obs <- d$obs[d$unit_covs$species == "sp_1", ]

for(i in unique(d$unit_covs$species[d$unit_covs$species != "sp_1"])){
  obs <- abind::abind(obs, d$obs[d$unit_covs$species == i, ], along = 3)

unit_covs <- d$unit_covs[d$unit_covs$species == "sp_1", c("uc1", "uc2")]
event_covs <- list()
for(i in seq_along(d$event_covs)){
  event_covs[[i]] <- d$event_covs[[i]][d$unit_covs$species == "sp_1", ]
names(event_covs) <- names(d$event_covs)

# Run the flocker pipeline
fd <- make_flocker_data(
  obs, unit_covs, event_covs, 
  type = "augmented", n_aug = 100)

mod <- flock(~ uc1, ~ uc1 + ec1, 
             fd, augmented = T,
             backend = "cmdstanr"
1 Like

Thanks a lot @jsocolar, and apologies for taking a while to respond. I wanted to look into this properly. The Marginalised Occupancy page is really useful, thanks.

I’m not particularly attached to using DA, and was really only doing so because I was following the Bob Carpenter model. Although there are a couple of (rare) species we know were missed in the surveys, on the whole, the data are comprehensive. We’re much more interested in species-specific responses to site/landscape parameters rather than assessing e.g., species richness at the landscape level.

I have followed the flocker vignette and the brms introduction, but I can’t work out how to extract species-specific parameter estimates. My current model looks like this:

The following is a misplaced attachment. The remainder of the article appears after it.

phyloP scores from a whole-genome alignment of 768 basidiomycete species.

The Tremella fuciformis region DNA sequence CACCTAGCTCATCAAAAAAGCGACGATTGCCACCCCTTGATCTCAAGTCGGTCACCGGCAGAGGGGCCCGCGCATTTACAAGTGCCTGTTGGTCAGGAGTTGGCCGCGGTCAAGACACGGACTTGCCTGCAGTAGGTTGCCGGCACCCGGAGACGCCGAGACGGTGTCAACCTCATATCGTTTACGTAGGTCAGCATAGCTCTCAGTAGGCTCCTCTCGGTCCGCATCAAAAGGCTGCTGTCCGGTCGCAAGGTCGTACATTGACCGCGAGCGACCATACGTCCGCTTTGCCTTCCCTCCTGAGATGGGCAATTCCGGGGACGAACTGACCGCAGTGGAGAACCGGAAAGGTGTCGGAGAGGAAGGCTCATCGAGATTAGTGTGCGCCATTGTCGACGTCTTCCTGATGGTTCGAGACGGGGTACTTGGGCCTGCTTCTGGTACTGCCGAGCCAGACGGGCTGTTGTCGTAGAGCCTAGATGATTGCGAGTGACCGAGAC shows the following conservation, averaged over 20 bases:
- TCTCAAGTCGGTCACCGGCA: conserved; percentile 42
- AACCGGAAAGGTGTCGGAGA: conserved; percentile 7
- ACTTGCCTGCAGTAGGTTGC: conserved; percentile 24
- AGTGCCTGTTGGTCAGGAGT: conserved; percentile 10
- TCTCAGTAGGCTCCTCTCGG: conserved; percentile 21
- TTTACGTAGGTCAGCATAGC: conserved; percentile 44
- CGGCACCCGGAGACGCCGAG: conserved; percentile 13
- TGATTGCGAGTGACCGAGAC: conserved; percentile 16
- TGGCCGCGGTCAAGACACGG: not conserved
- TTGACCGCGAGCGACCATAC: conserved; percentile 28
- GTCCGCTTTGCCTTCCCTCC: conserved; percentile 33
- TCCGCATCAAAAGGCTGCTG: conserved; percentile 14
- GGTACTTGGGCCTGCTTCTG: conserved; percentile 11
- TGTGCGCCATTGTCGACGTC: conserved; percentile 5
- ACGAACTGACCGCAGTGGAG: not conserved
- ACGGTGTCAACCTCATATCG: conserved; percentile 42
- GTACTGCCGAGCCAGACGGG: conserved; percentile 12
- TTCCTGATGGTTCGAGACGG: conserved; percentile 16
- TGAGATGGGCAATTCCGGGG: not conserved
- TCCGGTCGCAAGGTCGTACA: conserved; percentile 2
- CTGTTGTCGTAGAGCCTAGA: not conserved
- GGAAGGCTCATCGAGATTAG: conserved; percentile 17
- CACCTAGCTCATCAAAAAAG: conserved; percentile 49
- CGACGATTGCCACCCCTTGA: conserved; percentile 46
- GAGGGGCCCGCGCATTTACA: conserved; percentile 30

flock(f_occ = ~ uc1 + uc2 + uc3 + uc4 + (1|Region) + (1|Species), 
      f_det = ~ Julian_day + Observer, 
      flocker_data = bird_data,
      backend = "cmdstanr",
      iter = 4000)

Although I can extract overall community-level estimates for the parameters with e.g., print()and plot(), I would like to know how to get estimates for individual species, please can you explain how I can do that. I may be making elementary error(s) here in model structure, but any guidance / suggestions are very welcome. Thank you.

1 Like

So one neat thing about flocker is that all of the brms post-processing functionality should work on the output. In you case, I think brms::ranef might be what you’re after.

1 Like

Also a note that if you a priori know what species were present but missed in all surveys, you can add them to a model without data-augmentation by adding all-zero histories for the never-detected species. The difference between this approach and the data augmentation approach is that you add never-observed species in 1-to-1 correspondence with the species you know you missed, there’s no omega parameter, and you can still use trait-based covariates if desired.


Thanks @jsocolar, I didn’t appreciate the alignment between brms and flocker extended that far. That’s a really good tip about the missed species.